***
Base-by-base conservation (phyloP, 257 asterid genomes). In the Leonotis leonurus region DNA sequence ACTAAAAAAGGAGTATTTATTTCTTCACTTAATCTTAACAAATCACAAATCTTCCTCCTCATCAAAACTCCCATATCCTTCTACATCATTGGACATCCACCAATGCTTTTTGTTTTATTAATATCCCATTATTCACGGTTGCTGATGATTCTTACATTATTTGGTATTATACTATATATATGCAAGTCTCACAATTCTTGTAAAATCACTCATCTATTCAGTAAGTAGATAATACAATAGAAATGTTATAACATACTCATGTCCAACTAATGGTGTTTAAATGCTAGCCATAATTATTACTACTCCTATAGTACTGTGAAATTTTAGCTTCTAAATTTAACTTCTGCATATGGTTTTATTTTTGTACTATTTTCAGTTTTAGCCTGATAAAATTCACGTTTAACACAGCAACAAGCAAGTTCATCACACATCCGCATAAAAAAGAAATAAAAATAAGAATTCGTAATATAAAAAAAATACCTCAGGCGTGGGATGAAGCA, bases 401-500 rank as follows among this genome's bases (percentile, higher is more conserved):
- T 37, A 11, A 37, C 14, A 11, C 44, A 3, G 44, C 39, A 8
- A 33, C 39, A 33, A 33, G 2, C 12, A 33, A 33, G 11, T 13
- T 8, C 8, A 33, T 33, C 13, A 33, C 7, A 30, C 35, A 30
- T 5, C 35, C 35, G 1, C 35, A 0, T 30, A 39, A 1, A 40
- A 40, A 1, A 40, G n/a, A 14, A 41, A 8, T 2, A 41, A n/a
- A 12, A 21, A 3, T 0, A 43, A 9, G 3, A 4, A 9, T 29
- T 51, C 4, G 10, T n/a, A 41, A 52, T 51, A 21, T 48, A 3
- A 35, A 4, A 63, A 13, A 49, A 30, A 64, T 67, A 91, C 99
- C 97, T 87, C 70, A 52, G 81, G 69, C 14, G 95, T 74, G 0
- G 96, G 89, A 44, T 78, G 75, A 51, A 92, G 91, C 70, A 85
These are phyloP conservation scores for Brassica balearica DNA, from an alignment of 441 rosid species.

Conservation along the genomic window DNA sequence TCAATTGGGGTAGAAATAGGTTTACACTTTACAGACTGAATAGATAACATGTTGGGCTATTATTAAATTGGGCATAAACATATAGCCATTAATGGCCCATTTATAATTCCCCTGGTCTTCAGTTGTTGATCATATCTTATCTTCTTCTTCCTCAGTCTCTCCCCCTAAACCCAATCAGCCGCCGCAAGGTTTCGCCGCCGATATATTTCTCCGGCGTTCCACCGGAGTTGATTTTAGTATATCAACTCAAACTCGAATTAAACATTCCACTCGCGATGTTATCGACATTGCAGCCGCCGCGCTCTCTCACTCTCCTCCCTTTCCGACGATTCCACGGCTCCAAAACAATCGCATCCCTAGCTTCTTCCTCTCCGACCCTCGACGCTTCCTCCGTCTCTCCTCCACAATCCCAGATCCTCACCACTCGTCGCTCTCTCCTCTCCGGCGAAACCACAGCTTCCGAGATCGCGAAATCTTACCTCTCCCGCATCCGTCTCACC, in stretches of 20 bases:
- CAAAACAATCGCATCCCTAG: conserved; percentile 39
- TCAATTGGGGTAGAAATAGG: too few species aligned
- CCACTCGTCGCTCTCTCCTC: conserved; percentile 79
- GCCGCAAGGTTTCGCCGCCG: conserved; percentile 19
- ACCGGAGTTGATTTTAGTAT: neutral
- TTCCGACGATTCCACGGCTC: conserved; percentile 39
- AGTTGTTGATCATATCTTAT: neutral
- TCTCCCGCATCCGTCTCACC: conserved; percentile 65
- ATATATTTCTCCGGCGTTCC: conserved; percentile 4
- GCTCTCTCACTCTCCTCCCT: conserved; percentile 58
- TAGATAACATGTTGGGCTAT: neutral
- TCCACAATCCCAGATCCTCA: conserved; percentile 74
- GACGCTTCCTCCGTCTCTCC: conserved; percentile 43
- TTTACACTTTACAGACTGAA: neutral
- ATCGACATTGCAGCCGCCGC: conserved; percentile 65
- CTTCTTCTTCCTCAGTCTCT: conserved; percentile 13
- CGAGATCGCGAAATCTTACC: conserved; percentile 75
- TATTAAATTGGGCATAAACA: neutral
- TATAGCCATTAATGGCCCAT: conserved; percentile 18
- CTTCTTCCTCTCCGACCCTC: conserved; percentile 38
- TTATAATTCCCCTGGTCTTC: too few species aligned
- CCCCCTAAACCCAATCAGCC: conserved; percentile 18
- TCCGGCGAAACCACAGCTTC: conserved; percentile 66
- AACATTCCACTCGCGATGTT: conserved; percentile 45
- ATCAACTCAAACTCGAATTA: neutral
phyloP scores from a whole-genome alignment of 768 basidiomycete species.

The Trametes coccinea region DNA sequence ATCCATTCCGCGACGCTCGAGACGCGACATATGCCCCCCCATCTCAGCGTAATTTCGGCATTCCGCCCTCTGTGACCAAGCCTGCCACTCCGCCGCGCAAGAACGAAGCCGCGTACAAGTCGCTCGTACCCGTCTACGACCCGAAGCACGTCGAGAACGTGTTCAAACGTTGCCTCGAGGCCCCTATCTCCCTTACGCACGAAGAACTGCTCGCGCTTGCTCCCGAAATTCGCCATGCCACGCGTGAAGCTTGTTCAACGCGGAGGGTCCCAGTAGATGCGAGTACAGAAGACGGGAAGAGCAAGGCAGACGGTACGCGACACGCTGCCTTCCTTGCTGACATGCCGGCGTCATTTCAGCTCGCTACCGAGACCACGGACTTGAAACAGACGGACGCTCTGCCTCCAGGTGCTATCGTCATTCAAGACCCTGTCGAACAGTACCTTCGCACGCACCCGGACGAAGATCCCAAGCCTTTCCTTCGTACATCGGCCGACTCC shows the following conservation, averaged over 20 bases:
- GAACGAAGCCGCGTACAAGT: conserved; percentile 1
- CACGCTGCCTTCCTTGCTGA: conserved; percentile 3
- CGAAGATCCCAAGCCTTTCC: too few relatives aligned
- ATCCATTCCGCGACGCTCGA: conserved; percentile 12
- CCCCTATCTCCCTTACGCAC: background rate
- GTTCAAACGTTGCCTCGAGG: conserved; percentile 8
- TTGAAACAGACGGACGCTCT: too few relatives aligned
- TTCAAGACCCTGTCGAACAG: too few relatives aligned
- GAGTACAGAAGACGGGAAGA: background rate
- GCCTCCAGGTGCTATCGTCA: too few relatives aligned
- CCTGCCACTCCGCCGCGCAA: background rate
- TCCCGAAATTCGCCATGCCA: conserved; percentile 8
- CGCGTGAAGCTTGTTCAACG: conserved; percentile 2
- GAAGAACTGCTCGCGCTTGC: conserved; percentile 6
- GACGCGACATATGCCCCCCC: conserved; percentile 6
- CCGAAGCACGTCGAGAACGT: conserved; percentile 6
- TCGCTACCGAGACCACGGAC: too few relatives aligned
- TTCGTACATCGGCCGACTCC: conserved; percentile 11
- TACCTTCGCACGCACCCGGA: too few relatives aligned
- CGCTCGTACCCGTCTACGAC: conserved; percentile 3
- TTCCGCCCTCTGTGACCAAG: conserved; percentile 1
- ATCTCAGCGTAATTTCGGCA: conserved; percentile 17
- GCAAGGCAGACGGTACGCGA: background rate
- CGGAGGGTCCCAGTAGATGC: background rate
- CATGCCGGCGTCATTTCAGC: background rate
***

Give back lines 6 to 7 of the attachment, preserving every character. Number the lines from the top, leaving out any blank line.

- A 40, A 1, A 40, G n/a, A 14, A 41, A 8, T 2, A 41, A n/a
- A 12, A 21, A 3, T 0, A 43, A 9, G 3, A 4, A 9, T 29